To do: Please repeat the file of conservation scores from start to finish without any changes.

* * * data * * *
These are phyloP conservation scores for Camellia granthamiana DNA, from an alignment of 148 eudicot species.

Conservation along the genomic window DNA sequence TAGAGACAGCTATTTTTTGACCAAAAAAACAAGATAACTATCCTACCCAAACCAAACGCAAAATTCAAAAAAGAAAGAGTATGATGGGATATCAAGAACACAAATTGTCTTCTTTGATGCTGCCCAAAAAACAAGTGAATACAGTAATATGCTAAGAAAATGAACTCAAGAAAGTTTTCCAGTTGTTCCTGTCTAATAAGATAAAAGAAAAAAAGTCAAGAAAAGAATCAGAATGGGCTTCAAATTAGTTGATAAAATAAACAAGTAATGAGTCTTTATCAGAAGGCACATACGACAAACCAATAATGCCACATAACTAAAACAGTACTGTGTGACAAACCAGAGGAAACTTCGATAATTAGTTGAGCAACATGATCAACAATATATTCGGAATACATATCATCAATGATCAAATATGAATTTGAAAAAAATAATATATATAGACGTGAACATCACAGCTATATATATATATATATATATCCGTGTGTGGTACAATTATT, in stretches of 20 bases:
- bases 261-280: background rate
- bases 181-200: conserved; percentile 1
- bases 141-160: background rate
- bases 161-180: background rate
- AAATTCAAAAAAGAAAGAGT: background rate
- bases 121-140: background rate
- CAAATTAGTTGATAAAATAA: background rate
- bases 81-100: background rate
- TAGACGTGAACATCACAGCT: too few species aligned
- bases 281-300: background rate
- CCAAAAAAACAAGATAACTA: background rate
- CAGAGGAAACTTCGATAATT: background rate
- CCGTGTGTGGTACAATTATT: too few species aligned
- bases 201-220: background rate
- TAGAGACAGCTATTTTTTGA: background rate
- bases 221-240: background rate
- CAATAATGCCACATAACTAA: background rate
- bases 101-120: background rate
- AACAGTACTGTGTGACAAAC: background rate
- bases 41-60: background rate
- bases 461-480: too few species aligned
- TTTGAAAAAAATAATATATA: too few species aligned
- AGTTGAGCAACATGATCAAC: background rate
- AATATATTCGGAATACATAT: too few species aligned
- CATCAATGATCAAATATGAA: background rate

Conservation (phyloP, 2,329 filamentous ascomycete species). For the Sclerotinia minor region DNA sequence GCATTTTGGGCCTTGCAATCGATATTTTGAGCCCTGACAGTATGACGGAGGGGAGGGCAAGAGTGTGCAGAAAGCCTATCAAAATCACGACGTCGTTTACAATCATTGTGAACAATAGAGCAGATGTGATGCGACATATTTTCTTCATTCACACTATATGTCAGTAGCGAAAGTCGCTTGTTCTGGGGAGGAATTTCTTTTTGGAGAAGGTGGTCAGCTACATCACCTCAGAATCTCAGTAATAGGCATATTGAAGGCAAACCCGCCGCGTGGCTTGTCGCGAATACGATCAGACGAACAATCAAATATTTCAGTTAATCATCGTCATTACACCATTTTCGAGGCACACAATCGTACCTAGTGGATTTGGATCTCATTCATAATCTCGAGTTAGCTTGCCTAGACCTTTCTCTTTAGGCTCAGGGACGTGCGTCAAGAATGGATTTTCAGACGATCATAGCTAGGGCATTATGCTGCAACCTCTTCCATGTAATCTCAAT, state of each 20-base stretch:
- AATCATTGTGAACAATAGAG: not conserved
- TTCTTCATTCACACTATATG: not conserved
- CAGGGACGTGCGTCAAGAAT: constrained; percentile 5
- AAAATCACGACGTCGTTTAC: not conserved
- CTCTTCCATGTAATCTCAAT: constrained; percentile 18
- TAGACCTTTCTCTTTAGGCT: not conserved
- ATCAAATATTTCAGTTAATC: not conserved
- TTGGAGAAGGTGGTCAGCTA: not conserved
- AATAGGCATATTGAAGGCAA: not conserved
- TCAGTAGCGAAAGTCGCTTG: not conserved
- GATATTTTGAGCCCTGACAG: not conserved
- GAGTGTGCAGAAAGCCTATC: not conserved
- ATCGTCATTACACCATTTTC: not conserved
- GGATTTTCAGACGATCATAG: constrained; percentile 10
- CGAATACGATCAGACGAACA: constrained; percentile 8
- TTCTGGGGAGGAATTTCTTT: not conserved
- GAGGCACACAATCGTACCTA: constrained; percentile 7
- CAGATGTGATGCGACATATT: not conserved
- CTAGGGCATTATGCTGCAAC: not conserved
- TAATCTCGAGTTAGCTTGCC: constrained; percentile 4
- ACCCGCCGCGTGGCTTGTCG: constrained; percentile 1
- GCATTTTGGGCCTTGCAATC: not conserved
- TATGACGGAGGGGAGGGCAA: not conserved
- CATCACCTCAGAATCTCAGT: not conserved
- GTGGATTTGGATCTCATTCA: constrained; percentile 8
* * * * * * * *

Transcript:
These are phyloP conservation scores for Camellia granthamiana DNA, from an alignment of 148 eudicot species.

Conservation along the genomic window DNA sequence TAGAGACAGCTATTTTTTGACCAAAAAAACAAGATAACTATCCTACCCAAACCAAACGCAAAATTCAAAAAAGAAAGAGTATGATGGGATATCAAGAACACAAATTGTCTTCTTTGATGCTGCCCAAAAAACAAGTGAATACAGTAATATGCTAAGAAAATGAACTCAAGAAAGTTTTCCAGTTGTTCCTGTCTAATAAGATAAAAGAAAAAAAGTCAAGAAAAGAATCAGAATGGGCTTCAAATTAGTTGATAAAATAAACAAGTAATGAGTCTTTATCAGAAGGCACATACGACAAACCAATAATGCCACATAACTAAAACAGTACTGTGTGACAAACCAGAGGAAACTTCGATAATTAGTTGAGCAACATGATCAACAATATATTCGGAATACATATCATCAATGATCAAATATGAATTTGAAAAAAATAATATATATAGACGTGAACATCACAGCTATATATATATATATATATATCCGTGTGTGGTACAATTATT, in stretches of 20 bases:
- bases 261-280: background rate
- bases 181-200: conserved; percentile 1
- bases 141-160: background rate
- bases 161-180: background rate
- AAATTCAAAAAAGAAAGAGT: background rate
- bases 121-140: background rate
- CAAATTAGTTGATAAAATAA: background rate
- bases 81-100: background rate
- TAGACGTGAACATCACAGCT: too few species aligned
- bases 281-300: background rate
- CCAAAAAAACAAGATAACTA: background rate
- CAGAGGAAACTTCGATAATT: background rate
- CCGTGTGTGGTACAATTATT: too few species aligned
- bases 201-220: background rate
- TAGAGACAGCTATTTTTTGA: background rate
- bases 221-240: background rate
- CAATAATGCCACATAACTAA: background rate
- bases 101-120: background rate
- AACAGTACTGTGTGACAAAC: background rate
- bases 41-60: background rate
- bases 461-480: too few species aligned
- TTTGAAAAAAATAATATATA: too few species aligned
- AGTTGAGCAACATGATCAAC: background rate
- AATATATTCGGAATACATAT: too few species aligned
- CATCAATGATCAAATATGAA: background rate

Conservation (phyloP, 2,329 filamentous ascomycete species). For the Sclerotinia minor region DNA sequence GCATTTTGGGCCTTGCAATCGATATTTTGAGCCCTGACAGTATGACGGAGGGGAGGGCAAGAGTGTGCAGAAAGCCTATCAAAATCACGACGTCGTTTACAATCATTGTGAACAATAGAGCAGATGTGATGCGACATATTTTCTTCATTCACACTATATGTCAGTAGCGAAAGTCGCTTGTTCTGGGGAGGAATTTCTTTTTGGAGAAGGTGGTCAGCTACATCACCTCAGAATCTCAGTAATAGGCATATTGAAGGCAAACCCGCCGCGTGGCTTGTCGCGAATACGATCAGACGAACAATCAAATATTTCAGTTAATCATCGTCATTACACCATTTTCGAGGCACACAATCGTACCTAGTGGATTTGGATCTCATTCATAATCTCGAGTTAGCTTGCCTAGACCTTTCTCTTTAGGCTCAGGGACGTGCGTCAAGAATGGATTTTCAGACGATCATAGCTAGGGCATTATGCTGCAACCTCTTCCATGTAATCTCAAT, state of each 20-base stretch:
- AATCATTGTGAACAATAGAG: not conserved
- TTCTTCATTCACACTATATG: not conserved
- CAGGGACGTGCGTCAAGAAT: constrained; percentile 5
- AAAATCACGACGTCGTTTAC: not conserved
- CTCTTCCATGTAATCTCAAT: constrained; percentile 18
- TAGACCTTTCTCTTTAGGCT: not conserved
- ATCAAATATTTCAGTTAATC: not conserved
- TTGGAGAAGGTGGTCAGCTA: not conserved
- AATAGGCATATTGAAGGCAA: not conserved
- TCAGTAGCGAAAGTCGCTTG: not conserved
- GATATTTTGAGCCCTGACAG: not conserved
- GAGTGTGCAGAAAGCCTATC: not conserved
- ATCGTCATTACACCATTTTC: not conserved
- GGATTTTCAGACGATCATAG: constrained; percentile 10
- CGAATACGATCAGACGAACA: constrained; percentile 8
- TTCTGGGGAGGAATTTCTTT: not conserved
- GAGGCACACAATCGTACCTA: constrained; percentile 7
- CAGATGTGATGCGACATATT: not conserved
- CTAGGGCATTATGCTGCAAC: not conserved
- TAATCTCGAGTTAGCTTGCC: constrained; percentile 4
- ACCCGCCGCGTGGCTTGTCG: constrained; percentile 1
- GCATTTTGGGCCTTGCAATC: not conserved
- TATGACGGAGGGGAGGGCAA: not conserved
- CATCACCTCAGAATCTCAGT: not conserved
- GTGGATTTGGATCTCATTCA: constrained; percentile 8